Preventing pertussis

BMJ 2014; 349 doi: https://doi.org/10.1136/bmj.g4518 (Published 17 July 2014) Cite this as: BMJ 2014;349:g4518
  1. Eugene D Shapiro, professor1
  1. 1Departments of Pediatrics, Epidemiology of Infectious Diseases, and Investigative Medicine, Yale University School of Medicine and Graduate School of Arts and Sciences, New Haven, CT 06520-8064, US
  1. Eugene.Shapiro{at}Yale.edu

We need to act now, not wait for longer lasting new vaccines

Pertussis (whooping cough) continues to be a major cause of morbidity and mortality throughout the world and is one of the leading causes of deaths from vaccine preventable diseases. In recent years, large outbreaks of pertussis have been reported in many developed countries, despite widespread use of vaccines.1 2

The United Kingdom is no exception.3 Two linked papers examine issues surrounding pertussis vaccination in the UK.4 5 Wang and colleagues (doi:10.1136/bmj.g3668) looked at children aged 5-15 with persistent cough identified in 22 general practices in the Thames Valley from November 2010 to December 2012. At least 20% had evidence of recent infection with Bordetella pertussis, based on raised concentrations of specific IgG antibodies in saliva.4 Moreover, among these children with persistent cough (which in many cases was severe), the risk of pertussis was more than four times higher in children who had received the preschool pertussis vaccine booster dose seven years or more earlier compared with those who had received the booster more recently. Donegan and colleagues (doi:10.1136/bmj.g4219) report results from 20 074 pregnant women who had received the combined low dose diphtheria, acellular pertussis, and inactivated poliovirus vaccine during the first six months after the campaign to immunize pregnant women against pertussis was introduced in October 2012.5 They found no discernible increase in the risk of serious adverse events such as stillbirth, eclampsia, low birth weight, or death of the mother or the baby.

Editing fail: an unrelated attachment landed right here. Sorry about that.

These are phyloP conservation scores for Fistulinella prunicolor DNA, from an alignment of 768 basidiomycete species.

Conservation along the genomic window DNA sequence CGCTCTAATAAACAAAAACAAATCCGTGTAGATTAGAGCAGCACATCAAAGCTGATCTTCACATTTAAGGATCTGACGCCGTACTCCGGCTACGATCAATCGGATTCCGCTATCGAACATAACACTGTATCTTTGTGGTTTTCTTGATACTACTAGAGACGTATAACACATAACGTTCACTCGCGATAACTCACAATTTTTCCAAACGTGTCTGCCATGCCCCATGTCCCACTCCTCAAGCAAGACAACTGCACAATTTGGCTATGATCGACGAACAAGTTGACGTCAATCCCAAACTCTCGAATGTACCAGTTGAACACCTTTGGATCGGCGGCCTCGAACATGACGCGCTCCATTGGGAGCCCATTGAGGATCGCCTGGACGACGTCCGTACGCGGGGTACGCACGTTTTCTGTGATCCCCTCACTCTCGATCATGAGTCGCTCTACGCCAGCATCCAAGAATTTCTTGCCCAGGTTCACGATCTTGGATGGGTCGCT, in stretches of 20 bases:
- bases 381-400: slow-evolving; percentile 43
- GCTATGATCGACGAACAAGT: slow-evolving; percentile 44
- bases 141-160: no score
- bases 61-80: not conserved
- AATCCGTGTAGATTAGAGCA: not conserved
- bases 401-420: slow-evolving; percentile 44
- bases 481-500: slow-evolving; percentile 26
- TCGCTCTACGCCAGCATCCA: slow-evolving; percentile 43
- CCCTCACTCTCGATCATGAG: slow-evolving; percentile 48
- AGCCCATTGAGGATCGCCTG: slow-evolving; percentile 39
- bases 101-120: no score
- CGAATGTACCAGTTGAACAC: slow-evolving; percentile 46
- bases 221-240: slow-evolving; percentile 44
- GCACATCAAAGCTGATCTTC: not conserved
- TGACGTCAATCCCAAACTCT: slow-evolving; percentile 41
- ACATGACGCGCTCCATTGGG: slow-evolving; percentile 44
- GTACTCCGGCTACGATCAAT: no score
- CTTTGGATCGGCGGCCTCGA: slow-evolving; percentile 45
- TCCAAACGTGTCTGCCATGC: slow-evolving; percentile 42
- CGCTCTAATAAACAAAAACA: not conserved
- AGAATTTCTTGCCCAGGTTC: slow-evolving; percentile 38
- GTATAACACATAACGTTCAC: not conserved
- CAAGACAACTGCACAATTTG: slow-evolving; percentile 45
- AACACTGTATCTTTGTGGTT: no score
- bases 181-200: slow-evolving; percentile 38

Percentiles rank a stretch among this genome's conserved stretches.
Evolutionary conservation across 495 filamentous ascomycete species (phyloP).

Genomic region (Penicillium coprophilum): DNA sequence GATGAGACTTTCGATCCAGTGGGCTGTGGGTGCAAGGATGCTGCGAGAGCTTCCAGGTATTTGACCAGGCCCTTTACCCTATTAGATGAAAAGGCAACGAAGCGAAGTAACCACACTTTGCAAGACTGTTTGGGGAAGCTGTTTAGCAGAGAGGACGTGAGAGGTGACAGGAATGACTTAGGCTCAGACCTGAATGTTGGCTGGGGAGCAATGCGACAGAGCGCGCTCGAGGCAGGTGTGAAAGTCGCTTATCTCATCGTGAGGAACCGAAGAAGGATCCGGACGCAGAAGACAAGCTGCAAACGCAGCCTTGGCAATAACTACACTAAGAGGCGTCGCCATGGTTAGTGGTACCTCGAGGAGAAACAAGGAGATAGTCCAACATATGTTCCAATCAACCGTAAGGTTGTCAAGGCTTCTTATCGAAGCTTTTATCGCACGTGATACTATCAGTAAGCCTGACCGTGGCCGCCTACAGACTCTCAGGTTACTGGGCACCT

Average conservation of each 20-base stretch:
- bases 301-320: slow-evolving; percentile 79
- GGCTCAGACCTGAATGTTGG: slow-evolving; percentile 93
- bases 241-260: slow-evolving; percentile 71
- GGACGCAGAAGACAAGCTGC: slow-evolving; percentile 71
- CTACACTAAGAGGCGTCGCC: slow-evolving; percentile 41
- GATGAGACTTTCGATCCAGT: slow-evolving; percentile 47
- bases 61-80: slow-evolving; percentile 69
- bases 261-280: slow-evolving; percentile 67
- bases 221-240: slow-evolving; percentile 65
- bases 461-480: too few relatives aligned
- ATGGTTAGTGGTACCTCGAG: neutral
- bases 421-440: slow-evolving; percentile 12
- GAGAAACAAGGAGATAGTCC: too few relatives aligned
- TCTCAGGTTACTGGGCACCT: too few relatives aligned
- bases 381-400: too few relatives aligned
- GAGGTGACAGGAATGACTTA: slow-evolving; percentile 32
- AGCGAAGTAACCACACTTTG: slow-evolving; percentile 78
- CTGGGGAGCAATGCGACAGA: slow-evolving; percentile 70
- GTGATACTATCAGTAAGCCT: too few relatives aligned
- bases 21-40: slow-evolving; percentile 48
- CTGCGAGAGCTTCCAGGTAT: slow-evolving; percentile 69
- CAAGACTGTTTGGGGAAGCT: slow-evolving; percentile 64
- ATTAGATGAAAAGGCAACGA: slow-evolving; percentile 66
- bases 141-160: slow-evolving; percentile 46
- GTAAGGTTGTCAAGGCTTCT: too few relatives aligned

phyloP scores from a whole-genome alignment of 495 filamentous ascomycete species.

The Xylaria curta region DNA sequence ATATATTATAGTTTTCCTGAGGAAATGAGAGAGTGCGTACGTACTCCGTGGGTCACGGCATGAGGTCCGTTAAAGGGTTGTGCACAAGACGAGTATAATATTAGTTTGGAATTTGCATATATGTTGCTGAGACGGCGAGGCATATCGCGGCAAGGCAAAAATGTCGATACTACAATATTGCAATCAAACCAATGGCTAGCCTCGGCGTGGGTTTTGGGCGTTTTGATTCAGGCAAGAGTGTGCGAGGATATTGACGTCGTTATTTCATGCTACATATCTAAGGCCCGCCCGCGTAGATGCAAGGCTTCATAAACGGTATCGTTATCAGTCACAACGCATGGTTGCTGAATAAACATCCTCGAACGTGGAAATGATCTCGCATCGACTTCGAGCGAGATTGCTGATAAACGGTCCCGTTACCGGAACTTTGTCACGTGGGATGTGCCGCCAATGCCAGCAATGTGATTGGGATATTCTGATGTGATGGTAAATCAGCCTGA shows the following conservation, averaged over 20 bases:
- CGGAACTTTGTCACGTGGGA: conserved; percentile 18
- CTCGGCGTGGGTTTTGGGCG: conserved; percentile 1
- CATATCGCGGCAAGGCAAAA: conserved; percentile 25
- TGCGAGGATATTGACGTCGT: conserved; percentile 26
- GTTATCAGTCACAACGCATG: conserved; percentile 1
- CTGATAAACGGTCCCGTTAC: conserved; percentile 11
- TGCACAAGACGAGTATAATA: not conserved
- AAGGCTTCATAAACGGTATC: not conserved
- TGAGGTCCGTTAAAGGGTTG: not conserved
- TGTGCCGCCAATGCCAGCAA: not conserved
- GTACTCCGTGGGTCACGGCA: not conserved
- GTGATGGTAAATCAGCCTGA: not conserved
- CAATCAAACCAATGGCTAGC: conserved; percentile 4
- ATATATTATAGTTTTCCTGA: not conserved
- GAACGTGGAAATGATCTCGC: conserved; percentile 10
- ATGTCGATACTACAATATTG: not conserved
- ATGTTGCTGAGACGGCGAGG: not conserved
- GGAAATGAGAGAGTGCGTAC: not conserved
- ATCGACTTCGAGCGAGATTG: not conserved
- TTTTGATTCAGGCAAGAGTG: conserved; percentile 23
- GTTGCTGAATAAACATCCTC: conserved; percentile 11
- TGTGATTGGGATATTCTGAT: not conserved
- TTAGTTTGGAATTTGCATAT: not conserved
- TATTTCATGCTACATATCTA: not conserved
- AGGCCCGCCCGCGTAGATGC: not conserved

There is uncertainty about the causes of the apparent resurgence of pertussis. Possible contributors include more sensitive and more readily available methods for diagnosis; enhanced awareness and more complete reporting; decreased duration of adaptive immunity after immunization with acellular vaccines (compared with whole cell vaccines), perhaps related to a decreased T helper type 1 immune response; and mismatch between the antigens in the acellular vaccines and those of circulating strains of B pertussis. Although the largest increase in reported incidence seems to be in adolescents, children aged <3 months are at highest risk of serious morbidity and mortality from pertussis.

Immunity to pertussis, whether vaccine induced or from natural infection, is not life long. So there is a large pool of susceptible adults and adolescents to serve as a reservoir for pertussis in the community. There is now substantial evidence, however, that immunity induced by acellular pertussis vaccines, which in many countries have replaced the more reactogenic whole cell vaccines, wanes most rapidly.6

The findings of Wang and colleagues of a time dependent increased risk of pertussis in adolescents after their preschool booster dose is consistent with similar findings in reports from other countries.7 8 Some studies have suggested that children who had received one or more doses of the whole cell pertussis vaccine in their primary series have a more durable immune response to subsequent booster doses of acellular vaccines.9 Unfortunately, Wang and colleagues did not compare the risk of pertussis between children exposed to whole cell vaccines during their primary series and those who received only acellular vaccines.